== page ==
Blog Entry

12 Spurgeon Quotes on Joy

By Grace Pike Oct 18, 2018

Good stories have good endings. The story that began in eternity past and unfolded in time at Bethlehem will culminate in the acclamation and glorification of Christ when he comes again. For Charles Spurgeon, that was the very height of joy itself. Indeed, he said, “No joy ever visits my soul like that of knowing that Jesus is highly exalted,” and especially, “that to him ‘every knee shall bow and every tongue confess that Jesus Christ is Lord, to the glory of God the Father.’”

 

Spurgeon knew that the fountain of joy flowed from the hole in his savior’s side. He understood what “showers of mercy,” “streams of benediction,” “mountains of joy,” and “hills of happiness” would be savored when Jesus “comes and reigns in thy soul.”

 

The reign of the glorified Christ was God’s grand design; and so Charles encouraged sorrowful saints, saying, “It is not to sorrow but to joy that the great King invites his subjects.” God did not call his subjects to “be distressed,” but rather that they “may be delighted that he bids [them] believe in the crucified Savior and live.” For Spurgeon, it was simple: “We must have God or we are of all men most miserable.”

 

Spurgeon preached to the miserable in two senses. To the despondent believer, he shepherded them, saying, “Bear your sorrows bravely, for they are appointed of your Heavenly Father in supreme wisdom.” The goodness of God enabled his people to “Bear them joyfully,” knowing that “the peaceable fruits of righteousness” would be the result. Spurgeon encouraged those in the desert of discipleship with truth that though the experience of union would wax and wane, its vital reality would remain the same.

 

To the lost soul, Spurgeon earnestly heralded the gospel. He fervently prayed that his proclamations of Christ would drive sinners to look to Christ and be saved. Even while he was weighed down by the burden of unregenerate sinners, he counted it a joy “to deal to-day with lost souls who are not yet hopelessly lost.”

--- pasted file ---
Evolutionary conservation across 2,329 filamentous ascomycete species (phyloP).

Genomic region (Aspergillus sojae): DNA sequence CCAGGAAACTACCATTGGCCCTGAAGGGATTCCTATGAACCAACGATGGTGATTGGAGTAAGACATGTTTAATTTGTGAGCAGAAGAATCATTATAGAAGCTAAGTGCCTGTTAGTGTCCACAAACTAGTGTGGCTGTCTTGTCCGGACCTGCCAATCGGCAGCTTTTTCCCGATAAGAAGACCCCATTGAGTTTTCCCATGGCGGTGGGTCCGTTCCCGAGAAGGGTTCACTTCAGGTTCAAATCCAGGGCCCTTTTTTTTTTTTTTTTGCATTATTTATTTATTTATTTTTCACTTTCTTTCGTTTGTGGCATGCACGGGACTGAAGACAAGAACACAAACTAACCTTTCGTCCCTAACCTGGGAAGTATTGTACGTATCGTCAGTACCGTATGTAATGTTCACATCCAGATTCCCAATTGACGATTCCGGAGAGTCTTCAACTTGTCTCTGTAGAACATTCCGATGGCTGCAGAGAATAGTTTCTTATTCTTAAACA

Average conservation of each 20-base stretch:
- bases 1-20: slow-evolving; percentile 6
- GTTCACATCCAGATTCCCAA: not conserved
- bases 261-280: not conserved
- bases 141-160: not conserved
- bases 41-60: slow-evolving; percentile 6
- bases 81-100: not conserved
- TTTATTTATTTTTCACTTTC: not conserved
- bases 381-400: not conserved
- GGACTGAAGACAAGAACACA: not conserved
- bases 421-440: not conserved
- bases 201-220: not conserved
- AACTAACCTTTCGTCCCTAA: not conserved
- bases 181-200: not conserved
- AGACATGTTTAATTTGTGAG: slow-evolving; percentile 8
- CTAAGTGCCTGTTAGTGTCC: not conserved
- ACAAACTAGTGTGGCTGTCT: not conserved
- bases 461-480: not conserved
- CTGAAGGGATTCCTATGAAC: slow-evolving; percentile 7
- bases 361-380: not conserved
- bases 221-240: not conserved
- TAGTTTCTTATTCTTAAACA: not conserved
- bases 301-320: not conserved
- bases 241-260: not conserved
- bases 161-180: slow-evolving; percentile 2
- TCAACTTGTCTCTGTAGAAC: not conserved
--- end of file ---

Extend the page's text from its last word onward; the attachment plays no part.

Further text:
Every time the gospel of Christ pierced the heart and ransomed an enemy of God, the pastor rejoiced exuberantly. In Spurgeon’s view, it was a “joyful business altogether,” for “the Savior is glad to save, and the sinner is glad to be saved.” Furthermore, personal salvation incited corporate acclamation, as Spurgeon said, “What joy there is in the church of God when sinners are converted!”

 

Spurgeon knew that “[God] is great and glorious, whatever we may be.” This truth allowed him to rightly acknowledge that “it is our joy, our safety, our everlasting happiness, that we should become his servants.” In the spirit of seeking such eternal gladness in Christ, here are twelve quotes regarding joy from the Prince of Preachers.

 

1. “No joy ever visits my soul like that of knowing that Jesus is highly exalted, and that to him ‘every knee shall bow and every tongue confess that Jesus Christ is Lord, to the glory of God the Father.’”